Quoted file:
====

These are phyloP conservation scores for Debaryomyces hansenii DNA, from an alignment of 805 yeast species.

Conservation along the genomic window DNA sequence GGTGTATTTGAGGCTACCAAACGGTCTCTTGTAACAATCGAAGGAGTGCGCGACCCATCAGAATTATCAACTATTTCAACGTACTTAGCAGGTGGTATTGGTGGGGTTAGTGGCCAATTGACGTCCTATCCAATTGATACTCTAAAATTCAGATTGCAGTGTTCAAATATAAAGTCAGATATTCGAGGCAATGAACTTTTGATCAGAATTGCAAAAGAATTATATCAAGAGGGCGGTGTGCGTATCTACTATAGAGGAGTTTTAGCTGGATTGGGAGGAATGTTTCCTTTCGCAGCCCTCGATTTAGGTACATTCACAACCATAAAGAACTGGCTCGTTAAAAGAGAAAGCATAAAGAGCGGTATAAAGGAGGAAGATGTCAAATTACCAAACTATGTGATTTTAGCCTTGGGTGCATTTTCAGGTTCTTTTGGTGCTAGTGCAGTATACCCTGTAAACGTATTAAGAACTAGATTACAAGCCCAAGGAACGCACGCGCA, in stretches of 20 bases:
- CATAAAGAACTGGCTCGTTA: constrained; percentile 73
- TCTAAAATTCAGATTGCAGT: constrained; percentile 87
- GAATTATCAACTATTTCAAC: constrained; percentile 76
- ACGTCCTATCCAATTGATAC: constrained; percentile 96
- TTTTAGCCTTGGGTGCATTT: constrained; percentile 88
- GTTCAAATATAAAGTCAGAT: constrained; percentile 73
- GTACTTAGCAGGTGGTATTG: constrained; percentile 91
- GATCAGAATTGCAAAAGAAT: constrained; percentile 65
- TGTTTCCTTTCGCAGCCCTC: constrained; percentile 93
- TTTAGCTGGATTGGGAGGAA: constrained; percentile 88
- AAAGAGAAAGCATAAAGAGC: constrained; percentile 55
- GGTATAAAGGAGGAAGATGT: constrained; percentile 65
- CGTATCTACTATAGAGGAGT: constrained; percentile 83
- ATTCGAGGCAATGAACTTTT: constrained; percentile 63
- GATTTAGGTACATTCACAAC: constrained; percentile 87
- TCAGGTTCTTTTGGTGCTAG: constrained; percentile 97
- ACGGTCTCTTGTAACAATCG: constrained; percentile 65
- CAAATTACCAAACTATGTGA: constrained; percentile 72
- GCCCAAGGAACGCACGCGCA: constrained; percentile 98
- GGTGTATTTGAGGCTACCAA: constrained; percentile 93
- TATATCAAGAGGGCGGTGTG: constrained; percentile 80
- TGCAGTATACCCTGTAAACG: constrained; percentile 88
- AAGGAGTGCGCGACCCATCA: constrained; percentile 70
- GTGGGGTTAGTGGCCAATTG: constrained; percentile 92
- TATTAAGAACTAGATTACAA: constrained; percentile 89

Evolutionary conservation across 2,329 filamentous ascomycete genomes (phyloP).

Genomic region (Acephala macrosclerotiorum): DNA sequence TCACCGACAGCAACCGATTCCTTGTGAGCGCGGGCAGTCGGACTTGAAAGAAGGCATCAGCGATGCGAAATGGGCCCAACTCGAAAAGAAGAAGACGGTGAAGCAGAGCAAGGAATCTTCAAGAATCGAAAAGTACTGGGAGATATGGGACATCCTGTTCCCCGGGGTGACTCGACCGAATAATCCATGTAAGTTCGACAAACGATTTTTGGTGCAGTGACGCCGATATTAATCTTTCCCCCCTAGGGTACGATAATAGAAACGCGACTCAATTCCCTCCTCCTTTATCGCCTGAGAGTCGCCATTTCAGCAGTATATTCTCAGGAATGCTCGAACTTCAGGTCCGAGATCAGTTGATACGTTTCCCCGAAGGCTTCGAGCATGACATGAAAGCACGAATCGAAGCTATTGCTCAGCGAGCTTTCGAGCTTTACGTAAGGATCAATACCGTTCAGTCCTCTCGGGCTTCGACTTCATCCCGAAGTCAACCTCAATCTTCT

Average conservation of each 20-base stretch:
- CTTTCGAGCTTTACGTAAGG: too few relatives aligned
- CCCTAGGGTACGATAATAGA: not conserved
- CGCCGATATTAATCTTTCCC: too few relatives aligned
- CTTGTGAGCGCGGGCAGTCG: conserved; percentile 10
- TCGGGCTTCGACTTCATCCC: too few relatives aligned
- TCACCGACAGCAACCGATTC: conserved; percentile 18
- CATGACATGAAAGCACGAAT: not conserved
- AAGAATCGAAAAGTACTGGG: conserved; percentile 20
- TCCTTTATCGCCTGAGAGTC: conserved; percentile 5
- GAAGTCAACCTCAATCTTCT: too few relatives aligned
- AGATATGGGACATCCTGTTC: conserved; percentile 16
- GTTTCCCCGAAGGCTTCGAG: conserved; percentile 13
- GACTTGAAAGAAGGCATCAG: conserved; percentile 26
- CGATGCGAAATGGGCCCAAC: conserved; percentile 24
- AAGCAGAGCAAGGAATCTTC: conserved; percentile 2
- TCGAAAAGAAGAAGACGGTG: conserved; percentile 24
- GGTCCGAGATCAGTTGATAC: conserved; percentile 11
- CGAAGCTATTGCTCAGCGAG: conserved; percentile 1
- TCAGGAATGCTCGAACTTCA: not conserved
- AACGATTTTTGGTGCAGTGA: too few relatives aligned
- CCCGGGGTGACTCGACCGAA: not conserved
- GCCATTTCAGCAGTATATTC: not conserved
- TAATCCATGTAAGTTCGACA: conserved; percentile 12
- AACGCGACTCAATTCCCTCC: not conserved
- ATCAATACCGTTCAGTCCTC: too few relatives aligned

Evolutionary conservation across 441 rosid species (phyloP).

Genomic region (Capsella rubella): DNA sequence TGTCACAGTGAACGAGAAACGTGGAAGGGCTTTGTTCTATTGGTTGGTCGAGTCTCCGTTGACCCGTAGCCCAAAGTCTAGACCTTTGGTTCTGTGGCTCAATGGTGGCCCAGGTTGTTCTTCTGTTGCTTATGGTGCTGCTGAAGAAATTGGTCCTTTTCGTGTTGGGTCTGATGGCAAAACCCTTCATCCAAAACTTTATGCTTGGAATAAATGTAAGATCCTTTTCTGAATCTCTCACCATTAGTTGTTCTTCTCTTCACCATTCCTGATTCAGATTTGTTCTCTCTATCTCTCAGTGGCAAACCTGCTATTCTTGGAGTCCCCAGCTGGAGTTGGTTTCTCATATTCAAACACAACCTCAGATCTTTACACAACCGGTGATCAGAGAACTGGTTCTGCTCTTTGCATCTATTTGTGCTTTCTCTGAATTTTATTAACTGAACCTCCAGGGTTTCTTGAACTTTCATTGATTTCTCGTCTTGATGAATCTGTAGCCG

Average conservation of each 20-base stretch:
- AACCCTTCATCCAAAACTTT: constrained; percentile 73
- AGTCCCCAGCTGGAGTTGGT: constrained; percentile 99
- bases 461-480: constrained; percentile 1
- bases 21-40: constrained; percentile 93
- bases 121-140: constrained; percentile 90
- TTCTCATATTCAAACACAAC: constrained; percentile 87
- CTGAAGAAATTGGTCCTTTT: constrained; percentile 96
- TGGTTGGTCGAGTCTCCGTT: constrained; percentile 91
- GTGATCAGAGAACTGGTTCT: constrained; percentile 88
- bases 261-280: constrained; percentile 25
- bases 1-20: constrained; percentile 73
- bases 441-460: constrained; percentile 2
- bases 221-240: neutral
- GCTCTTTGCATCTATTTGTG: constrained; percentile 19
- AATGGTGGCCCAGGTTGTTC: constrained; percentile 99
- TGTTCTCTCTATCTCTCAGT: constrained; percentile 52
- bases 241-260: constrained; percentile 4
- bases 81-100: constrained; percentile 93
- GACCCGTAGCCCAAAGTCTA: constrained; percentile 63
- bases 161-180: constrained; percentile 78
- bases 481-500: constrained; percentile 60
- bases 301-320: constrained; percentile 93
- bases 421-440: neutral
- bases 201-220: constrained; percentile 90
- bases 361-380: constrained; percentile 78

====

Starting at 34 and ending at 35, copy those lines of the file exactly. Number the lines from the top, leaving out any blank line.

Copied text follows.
- CTTGTGAGCGCGGGCAGTCG: conserved; percentile 10
- TCGGGCTTCGACTTCATCCC: too few relatives aligned